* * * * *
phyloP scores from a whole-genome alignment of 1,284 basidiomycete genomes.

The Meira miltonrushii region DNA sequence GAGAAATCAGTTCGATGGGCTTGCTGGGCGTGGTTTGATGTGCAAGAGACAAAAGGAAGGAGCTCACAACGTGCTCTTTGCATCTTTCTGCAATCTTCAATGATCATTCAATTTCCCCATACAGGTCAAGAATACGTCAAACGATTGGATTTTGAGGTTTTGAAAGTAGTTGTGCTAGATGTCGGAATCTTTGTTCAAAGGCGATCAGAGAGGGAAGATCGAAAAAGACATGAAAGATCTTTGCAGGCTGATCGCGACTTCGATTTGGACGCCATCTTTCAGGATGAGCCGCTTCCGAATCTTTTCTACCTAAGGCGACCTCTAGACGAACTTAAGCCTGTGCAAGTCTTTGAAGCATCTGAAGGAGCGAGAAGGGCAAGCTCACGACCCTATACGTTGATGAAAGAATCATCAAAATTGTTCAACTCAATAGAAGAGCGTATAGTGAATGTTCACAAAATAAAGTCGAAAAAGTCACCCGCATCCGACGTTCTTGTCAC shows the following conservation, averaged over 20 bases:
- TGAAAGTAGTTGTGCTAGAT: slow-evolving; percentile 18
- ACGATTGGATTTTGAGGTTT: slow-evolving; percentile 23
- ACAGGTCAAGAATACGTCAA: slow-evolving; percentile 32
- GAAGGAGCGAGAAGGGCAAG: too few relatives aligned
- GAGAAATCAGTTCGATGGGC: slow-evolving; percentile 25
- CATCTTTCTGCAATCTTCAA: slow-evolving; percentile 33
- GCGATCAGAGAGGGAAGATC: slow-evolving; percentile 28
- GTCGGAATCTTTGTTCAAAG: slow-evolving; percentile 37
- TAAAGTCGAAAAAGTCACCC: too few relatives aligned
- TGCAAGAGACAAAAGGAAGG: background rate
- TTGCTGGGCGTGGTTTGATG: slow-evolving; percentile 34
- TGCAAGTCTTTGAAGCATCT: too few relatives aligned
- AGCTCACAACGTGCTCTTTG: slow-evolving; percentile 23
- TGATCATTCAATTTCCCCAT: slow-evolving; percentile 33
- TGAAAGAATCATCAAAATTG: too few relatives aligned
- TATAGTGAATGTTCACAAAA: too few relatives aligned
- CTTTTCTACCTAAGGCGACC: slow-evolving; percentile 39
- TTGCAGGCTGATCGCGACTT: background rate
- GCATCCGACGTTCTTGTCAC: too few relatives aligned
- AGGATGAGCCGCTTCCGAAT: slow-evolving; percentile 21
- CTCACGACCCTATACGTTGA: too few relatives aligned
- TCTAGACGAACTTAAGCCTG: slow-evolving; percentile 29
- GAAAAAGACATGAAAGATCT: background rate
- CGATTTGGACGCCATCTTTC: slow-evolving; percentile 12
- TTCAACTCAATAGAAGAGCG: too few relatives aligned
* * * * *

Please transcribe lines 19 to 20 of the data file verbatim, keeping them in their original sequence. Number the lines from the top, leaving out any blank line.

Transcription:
- CTTTTCTACCTAAGGCGACC: slow-evolving; percentile 39
- TTGCAGGCTGATCGCGACTT: background rate